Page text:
The Coolnashanton Trumpet (Also known as the River Erne Horn)

Early Christian Heritage, The Fermanagh 100, The Objects

The Coolnashanton Trumpet is part of our Early Christian Heritage Section.  Its significance is explored by Richard Warner.

© National Museums Northern Ireland. Collection Ulster Museum

© National Museums Northern Ireland. Collection Ulster Museum

This bronze-bound, wooden trumpet was dredged, in 1959, from the bed of the River Erne and was found amongst the dredgings that had been dropped on the edge of the townland of Coolnashanton, opposite Cleenish. It owed its survival to its long immersion in the river mud, and thankfully it was well enough preserved to have retained its shape and its binding strips and is now, after conservation in the 1960s, almost perfect. It is made of yew, is almost straight (which is why it should be called a trumpet rather than a horn) and has a bronze mouthpiece. On one of the binding strips is a geometric pattern that we call a ‘triangular fret’. We find just that pattern in the border of a fully illustrated page in a Psalter, written and illustrated in about the 9th century at the monastery in Canterbury, in Kent. The illustration shows King David playing a sort of harp, and surrounded by musicians. Two of those musicians are playing trumpets identical to the Coolnashanton trumpet in every detail. There were close contacts between kings, churches and artists in England, Ireland and Scotland at this time, and although the Psalter is certainly Saxon its art shows much Irish influence. So whether our trumpet was Irish or English is immaterial – we know that identical trumpets were being played by musicians entertaining kings and bishops in Fermanagh and in Kent.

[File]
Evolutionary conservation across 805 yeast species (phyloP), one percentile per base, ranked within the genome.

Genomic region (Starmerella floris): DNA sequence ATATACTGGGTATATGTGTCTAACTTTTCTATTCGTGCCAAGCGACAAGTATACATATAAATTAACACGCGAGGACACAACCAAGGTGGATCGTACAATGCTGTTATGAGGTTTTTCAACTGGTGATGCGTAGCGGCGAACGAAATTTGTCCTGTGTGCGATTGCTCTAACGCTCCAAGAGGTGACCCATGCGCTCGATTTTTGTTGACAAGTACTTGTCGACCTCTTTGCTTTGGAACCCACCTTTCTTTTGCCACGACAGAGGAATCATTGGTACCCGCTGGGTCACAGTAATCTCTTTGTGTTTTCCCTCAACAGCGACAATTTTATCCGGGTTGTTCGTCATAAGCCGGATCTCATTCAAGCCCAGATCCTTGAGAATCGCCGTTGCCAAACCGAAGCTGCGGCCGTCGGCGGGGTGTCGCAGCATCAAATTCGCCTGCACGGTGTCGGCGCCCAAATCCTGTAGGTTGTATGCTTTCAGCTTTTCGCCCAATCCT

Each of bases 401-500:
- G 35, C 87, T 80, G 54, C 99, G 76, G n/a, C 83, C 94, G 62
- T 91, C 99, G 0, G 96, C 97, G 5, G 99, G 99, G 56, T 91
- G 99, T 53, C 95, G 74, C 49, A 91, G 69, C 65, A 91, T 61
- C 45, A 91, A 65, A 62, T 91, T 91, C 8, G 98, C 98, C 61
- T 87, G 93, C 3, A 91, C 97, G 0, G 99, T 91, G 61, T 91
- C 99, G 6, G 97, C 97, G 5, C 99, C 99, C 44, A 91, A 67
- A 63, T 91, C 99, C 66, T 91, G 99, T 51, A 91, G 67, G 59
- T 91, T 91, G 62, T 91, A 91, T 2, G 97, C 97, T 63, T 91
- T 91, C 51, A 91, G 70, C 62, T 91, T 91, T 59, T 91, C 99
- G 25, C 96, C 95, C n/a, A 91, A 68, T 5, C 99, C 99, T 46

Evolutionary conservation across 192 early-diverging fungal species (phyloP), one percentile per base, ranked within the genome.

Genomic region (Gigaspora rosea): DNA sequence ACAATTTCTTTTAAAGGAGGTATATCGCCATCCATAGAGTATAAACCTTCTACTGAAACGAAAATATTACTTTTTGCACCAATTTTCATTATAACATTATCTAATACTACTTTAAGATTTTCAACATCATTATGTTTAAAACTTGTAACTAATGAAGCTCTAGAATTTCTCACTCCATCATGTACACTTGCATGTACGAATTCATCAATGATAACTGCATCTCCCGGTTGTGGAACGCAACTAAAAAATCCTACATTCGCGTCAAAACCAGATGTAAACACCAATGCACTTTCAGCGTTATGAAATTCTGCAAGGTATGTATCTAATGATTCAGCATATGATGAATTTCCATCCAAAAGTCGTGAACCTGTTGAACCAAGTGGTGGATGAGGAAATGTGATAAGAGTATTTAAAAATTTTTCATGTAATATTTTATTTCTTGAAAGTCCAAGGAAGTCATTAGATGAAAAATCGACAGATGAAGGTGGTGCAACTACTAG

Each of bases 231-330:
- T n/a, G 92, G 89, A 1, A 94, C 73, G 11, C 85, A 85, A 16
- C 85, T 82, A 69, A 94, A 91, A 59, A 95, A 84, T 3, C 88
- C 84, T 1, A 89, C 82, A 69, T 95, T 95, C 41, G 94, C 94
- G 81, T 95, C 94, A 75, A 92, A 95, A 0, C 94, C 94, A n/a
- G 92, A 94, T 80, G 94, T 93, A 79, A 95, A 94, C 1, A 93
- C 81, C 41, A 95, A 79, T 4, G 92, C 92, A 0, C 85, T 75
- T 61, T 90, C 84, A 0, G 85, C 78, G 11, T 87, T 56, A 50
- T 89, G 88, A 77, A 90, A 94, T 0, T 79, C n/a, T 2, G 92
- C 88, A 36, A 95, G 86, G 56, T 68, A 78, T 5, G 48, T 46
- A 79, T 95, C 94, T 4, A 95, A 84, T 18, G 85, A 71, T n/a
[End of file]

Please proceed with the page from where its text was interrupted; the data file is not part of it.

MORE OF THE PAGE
Sometime after the 9th century AD someone dropped this valuable musical instrument into one of the two main channels of the River Erne, flowing north along the eastern side of Cleenish island. It might be that the person was crossing the Erne on his way to or from the monastery on Cleenish, which was, according to tradition, founded in the 6th century, but according to the contemporary annals of Ulster was founded in AD 1100. Two stone crosses on the island signal the importance of the place in the 12th century. Whether the owner of the trumpet also perished we shall never know, but if he was a musician, as seems very likely, he would have been sorely missed. Music played a very important part in Early Medieval (Early Christian) society, particularly amongst the noble and clerical classes. It was important for entertainment – for instance at feasts – and for important events, for warfare, for religious ritual and much else. A musician was a person of status.

Richard Warner



Reproduction of the River Erne Horn or Psalter Horn

The Fermanagh 100, The Objects

Simon O’ Dwyer is one of the commissioned researchers for the River Erne Horn. Here Simon explains how he constructed a reproduction horn.

In 2008, having seen John Purser’s first reproduction of the River Erne horn we decided to go ahead and make another one. Though John had very kindly given us a copy of his drawing of the original, we wanted to have a look at the instrument ourselves. Fermanagh County Museum was very helpful allowing us close access to examine and measure the horn and also provided us with detailed close-up photographs. Getting an accurate measurement of the bell was difficult as the reconstruction which had been done in 1969 introduced an element of uncertainty.